eCite Digital Repository

What limits the distribution and abundance of the native conifer Callitris glaucophylla (Cupressaceae) in the West MacDonnell Ranges, central Australia?

Citation

Prior, LD and Lee, ZE and Brock, C and Williamson, G and Bowman, DMJS, What limits the distribution and abundance of the native conifer Callitris glaucophylla (Cupressaceae) in the West MacDonnell Ranges, central Australia?, Australian Journal of Botany, 58, (7) pp. 554-564. ISSN 0067-1924 (2010) [Refereed Article]


Preview
PDF
Restricted - Request a copy
944Kb
  

Copyright Statement

Copyright © 2010 CSIRO

Official URL: http://www.publish.csiro.au/paper/BT10045.htm

DOI: doi:10.1071/BT10045

Abstract

The conifer Callitris glaucophylla J.Thompson & L.A.S.Johnson (Cupressaceae) is a fire-sensitive obligate seeder with a heavily fragmented distribution across the Australian continent.Weundertook a broad-scale biophysical survey and analysed the population structure of 21 populations in the West MacDonnell Ranges of central Australia. C. glaucophylla had a patchy distribution associated with steep, rocky metamorphic areas with limited evidence of fire. Variation in population structures was clearly related to recent fire history. Nearly half of Ďadultí C. glaucophylla trees (>5-cm stem diameter) from the sampled stands were dead, with the proportion at individual sites related to evidence of fire. Fire scars were evident on 48% of all live trees we measured. The overall density of live adult trees conformed to a negative exponential sizeclass distribution, consistent with a regionally stable population structure. However, we found higher sapling densities and lower seedlings densities than expected by this distribution. This regional peak in the sapling size class reflects a pulse of recruitment, possibly associated with a wet period in the 1970s. Low seedling densities are probably due to subsequent drought. We conclude that fire controls the distribution of Callitris on the West MacDonnell Ranges, and the timing of recruitment depends on rainfall patterns.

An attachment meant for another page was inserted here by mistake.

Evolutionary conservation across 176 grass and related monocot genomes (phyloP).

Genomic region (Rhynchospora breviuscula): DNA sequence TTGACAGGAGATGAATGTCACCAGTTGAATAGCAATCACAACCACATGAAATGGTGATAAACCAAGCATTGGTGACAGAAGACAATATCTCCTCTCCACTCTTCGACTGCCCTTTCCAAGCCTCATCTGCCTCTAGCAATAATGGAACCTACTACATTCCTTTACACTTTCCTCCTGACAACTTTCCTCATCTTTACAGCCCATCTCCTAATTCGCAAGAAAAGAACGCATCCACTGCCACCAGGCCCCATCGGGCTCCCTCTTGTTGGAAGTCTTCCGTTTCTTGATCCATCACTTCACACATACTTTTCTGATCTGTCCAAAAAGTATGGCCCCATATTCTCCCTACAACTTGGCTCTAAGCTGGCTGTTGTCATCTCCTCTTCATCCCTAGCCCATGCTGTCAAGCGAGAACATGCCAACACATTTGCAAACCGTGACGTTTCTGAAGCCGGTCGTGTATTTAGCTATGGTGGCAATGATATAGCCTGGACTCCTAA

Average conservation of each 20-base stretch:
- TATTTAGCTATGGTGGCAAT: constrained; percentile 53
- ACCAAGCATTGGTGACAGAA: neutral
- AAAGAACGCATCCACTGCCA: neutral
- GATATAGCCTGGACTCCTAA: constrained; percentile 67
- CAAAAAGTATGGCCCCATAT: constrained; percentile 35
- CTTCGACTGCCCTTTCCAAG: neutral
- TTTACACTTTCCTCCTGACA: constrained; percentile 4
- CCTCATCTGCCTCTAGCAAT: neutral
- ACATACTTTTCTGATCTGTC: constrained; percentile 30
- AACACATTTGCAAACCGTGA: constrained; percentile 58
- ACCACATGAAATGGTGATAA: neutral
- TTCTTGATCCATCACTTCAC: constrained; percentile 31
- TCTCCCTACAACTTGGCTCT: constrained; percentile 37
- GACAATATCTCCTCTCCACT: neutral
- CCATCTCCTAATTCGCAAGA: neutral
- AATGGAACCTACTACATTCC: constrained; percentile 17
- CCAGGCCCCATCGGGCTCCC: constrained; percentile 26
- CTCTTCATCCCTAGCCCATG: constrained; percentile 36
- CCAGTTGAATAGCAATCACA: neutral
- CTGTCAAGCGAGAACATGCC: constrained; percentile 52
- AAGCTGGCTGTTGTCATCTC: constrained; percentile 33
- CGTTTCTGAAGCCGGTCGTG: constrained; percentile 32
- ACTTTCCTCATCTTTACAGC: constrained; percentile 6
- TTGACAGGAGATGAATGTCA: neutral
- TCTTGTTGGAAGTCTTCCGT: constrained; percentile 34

Item Details

Item Type:Refereed Article
Research Division:Biological Sciences
Research Group:Ecology
Research Field:Terrestrial Ecology
Objective Division:Environment
Objective Group:Flora, Fauna and Biodiversity
Objective Field:Sparseland, Permanent Grassland and Arid Zone Flora, Fauna and Biodiversity
Author:Prior, LD (Dr Lynda Prior)
Author:Lee, ZE (Ms Zoe Lee)
Author:Williamson, G (Dr Grant Williamson)
Author:Bowman, DMJS (Professor David Bowman)
ID Code:66871
Year Published:2010
Web of Science® Times Cited:8
Deposited By:Plant Science
Deposited On:2011-02-16
Last Modified:2011-05-12
Downloads:1 View Download Statistics

Repository Staff Only: item control page